Robert Garcia Broke Out of Poverty to Become the Young Gay Mayor of Long Beach
Robert Garcia is Long Beach's youngest, and first openly gay, Latino mayor.
Photo by Ryan Orange
The day in February that the ports were reopened, dozens of ships still sat idle in Long Beach harbor, waiting to offload their goods. They appeared tiny from Mayor Robert Garcia's 14th-floor office, where nearly as many reporters waited outside for an interview.
"It's certainly been the most difficult thing we've had to deal with," Garcia recalls. It has been nearly a year since Garcia became not only the youngest mayor of Long Beach but also the first Latino mayor and the first gay mayor. The labels sit a bit awkwardly on the shoulders of the 36-year-old.
"When I won my election, the very first sentence on every news article was, 'Mayor Garcia makes history by becoming the youngest, first openly gay, Latino mayor of Long Beach,'" he says. "And that's great, because I'm very supportive of all those communities, because I'm from them. I honor that. But it's my job to represent everybody."
Garcia was born in Lima, Peru, to poor parents. They and six other family members saved their money and immigrated to California when he was 5, settling in the San Gabriel Valley. His parents divorced and he was raised by his mom, a medical assistant and housekeeper.
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Despite his disadvantages, Garcia excelled at Covina High School, where he edited the school newspaper. At Cal State Long Beach he joined a fraternity, which helped him overcome his shyness. He was voted class president — his entry into politics.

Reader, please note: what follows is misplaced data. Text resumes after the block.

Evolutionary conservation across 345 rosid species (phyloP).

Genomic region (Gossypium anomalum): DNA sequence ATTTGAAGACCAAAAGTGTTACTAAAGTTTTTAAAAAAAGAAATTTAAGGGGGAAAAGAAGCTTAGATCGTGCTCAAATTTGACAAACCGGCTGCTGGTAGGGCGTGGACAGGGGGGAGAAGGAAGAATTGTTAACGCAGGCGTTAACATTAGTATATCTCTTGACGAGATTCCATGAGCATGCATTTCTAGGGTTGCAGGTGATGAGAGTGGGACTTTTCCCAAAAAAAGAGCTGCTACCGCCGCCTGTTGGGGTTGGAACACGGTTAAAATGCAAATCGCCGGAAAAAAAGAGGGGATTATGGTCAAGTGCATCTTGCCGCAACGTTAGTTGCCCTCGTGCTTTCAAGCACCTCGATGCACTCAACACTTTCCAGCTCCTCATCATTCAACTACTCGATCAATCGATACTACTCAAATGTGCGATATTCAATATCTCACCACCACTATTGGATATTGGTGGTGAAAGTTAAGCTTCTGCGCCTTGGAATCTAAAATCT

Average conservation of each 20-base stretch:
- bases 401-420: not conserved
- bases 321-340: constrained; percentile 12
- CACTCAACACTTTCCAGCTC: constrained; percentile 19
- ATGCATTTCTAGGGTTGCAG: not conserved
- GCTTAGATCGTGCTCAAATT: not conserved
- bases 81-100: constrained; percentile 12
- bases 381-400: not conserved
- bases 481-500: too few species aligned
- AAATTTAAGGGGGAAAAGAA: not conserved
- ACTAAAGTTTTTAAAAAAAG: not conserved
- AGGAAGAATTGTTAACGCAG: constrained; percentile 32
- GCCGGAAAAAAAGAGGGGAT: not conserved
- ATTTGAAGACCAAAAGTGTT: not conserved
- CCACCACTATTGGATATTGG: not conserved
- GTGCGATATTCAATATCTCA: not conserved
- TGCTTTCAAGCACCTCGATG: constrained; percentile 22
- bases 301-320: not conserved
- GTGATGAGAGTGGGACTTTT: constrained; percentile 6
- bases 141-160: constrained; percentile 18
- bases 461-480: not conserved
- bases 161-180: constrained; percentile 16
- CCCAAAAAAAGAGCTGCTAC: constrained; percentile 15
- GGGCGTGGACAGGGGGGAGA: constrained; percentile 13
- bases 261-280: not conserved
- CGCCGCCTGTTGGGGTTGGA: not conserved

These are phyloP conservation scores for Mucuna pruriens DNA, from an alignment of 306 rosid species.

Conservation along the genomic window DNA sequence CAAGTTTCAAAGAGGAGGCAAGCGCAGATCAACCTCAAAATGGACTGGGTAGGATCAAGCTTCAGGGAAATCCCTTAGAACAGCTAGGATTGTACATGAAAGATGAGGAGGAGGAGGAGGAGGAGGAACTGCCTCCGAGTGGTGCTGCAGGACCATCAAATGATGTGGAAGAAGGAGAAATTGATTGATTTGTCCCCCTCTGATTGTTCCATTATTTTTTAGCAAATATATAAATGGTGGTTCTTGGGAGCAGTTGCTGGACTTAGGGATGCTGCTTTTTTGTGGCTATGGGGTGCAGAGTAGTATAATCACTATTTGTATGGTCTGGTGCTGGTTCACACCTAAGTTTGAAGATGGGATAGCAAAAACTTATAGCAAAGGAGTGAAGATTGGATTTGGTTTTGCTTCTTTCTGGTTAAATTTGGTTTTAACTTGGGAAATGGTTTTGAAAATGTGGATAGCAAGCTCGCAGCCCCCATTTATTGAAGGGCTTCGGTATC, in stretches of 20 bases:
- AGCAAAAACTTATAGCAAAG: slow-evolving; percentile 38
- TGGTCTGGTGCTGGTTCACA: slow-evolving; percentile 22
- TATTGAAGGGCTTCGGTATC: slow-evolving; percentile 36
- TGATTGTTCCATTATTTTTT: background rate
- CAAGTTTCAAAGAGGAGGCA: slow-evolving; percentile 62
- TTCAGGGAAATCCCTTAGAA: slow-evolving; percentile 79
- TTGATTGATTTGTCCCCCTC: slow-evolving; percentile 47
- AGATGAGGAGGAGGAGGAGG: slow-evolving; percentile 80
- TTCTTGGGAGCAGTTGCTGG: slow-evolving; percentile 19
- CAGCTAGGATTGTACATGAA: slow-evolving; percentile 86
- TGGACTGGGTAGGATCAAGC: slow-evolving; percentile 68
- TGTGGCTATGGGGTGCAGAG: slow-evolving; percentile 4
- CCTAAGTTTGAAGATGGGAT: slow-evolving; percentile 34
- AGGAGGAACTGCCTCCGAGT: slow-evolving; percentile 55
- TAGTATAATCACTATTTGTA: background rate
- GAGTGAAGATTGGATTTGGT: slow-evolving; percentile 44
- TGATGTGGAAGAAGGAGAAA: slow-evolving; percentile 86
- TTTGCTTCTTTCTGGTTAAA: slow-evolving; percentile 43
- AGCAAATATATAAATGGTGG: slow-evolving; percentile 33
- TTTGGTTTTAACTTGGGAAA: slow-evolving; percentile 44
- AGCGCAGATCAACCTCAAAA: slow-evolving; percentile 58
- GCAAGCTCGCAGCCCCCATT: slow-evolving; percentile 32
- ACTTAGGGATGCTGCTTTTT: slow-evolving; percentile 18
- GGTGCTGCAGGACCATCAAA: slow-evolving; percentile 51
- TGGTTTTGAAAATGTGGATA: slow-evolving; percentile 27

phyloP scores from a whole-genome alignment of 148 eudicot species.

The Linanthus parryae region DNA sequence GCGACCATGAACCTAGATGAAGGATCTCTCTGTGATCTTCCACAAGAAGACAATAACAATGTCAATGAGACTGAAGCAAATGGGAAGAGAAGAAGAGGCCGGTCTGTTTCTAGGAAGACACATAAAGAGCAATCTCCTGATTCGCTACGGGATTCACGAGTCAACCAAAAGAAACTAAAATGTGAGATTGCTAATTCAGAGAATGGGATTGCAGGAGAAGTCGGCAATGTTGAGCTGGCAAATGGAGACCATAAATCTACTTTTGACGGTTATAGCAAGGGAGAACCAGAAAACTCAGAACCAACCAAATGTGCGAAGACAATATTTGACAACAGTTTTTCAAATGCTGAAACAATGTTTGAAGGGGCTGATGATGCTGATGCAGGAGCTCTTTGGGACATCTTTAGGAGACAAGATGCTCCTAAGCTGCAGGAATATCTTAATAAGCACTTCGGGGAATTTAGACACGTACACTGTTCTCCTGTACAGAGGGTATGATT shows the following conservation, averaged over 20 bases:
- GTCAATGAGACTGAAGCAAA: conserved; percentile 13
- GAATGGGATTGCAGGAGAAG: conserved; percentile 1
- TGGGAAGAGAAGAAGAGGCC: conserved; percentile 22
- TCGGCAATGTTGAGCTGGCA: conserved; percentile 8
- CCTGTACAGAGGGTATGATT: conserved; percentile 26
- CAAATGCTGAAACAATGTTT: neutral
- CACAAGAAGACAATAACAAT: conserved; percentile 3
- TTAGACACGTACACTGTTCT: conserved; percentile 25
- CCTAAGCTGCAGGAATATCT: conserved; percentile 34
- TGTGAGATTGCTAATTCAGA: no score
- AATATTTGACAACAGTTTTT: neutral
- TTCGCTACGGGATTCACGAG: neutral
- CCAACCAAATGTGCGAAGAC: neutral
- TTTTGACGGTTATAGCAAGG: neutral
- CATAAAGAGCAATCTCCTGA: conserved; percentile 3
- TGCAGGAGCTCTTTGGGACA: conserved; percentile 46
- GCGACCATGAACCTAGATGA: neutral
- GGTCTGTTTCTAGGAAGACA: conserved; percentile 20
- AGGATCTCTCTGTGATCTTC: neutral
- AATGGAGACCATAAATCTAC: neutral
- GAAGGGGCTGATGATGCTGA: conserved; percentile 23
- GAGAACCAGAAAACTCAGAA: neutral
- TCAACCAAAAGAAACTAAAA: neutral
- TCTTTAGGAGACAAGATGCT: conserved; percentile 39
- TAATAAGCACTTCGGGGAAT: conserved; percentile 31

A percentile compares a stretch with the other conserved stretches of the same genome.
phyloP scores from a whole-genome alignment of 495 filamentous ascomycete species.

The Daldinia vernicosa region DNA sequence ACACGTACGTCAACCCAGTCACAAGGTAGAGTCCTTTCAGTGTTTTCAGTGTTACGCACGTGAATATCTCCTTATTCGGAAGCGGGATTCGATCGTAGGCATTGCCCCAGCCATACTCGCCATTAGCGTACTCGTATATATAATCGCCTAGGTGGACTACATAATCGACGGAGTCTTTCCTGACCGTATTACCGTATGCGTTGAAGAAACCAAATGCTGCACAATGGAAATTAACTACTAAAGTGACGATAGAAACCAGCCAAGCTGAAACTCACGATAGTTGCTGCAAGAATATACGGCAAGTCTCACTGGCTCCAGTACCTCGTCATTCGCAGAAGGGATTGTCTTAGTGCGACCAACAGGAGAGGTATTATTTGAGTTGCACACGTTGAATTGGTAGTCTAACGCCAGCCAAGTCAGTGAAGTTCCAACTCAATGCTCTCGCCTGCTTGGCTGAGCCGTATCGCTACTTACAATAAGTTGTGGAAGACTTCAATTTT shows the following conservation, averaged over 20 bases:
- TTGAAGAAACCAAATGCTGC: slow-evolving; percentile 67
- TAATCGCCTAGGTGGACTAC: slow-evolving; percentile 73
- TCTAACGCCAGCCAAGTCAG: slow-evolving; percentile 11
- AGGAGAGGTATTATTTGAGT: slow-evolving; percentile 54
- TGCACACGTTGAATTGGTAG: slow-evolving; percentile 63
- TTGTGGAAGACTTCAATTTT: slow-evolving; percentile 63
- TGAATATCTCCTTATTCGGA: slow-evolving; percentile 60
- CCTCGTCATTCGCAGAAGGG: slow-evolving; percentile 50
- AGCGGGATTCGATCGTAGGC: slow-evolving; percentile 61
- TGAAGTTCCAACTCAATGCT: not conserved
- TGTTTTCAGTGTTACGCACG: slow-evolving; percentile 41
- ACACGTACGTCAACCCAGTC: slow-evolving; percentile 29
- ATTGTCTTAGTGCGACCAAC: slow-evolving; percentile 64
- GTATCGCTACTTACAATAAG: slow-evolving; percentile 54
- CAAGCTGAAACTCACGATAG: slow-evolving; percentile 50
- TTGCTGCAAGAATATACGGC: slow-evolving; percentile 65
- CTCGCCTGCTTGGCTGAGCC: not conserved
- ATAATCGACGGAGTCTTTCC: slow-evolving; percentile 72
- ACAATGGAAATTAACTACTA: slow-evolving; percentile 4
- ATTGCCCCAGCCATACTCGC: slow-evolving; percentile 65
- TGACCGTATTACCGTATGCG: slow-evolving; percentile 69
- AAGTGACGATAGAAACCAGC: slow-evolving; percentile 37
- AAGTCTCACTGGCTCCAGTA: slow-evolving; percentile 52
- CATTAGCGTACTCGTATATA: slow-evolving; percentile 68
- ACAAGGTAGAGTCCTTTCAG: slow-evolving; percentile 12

"Well, everyone likes winning," Garcia says, bashfully. "But I like that you have the ability to get stuff done."
In 2007, he and a friend started a blog that grew and grew, eventually becoming an online newspaper, the Long Beach Post. He also taught communications at the University of Southern California. But the politics bug never went away, and in 2009 he ran for Long Beach City Council, winning and becoming, at age 31, the city's youngest councilman ever.
Garcia is young and smart and a doer. He's part of a wave hitting Long Beach. The city is becoming wealthier, younger, more diverse. It is hugely bicycle-friendly, much more so than its big neighbor to the north. Garcia helped push for more bike lanes and authored a law eliminating bike registration.
"Next to L.A., Long Beach is the largest city anywhere in the area," he says. But at half a million people, "It's still manageable. It's a big city that's not so big that it's difficult to get changes quickly."
Garcia has returned to his native Lima a few times. The contrast is a powerful one, as Lima is a city still mired in extreme poverty. Garcia can't help but think what his life would have been like if he still lived there, if his parents "hadn't taken that risk."
"The chances are I would be working somewhere and working hard," he says. "In Peru, you don't have access to college. LGBT folks don't have rights like they do here. I think I'd be in a much different place."
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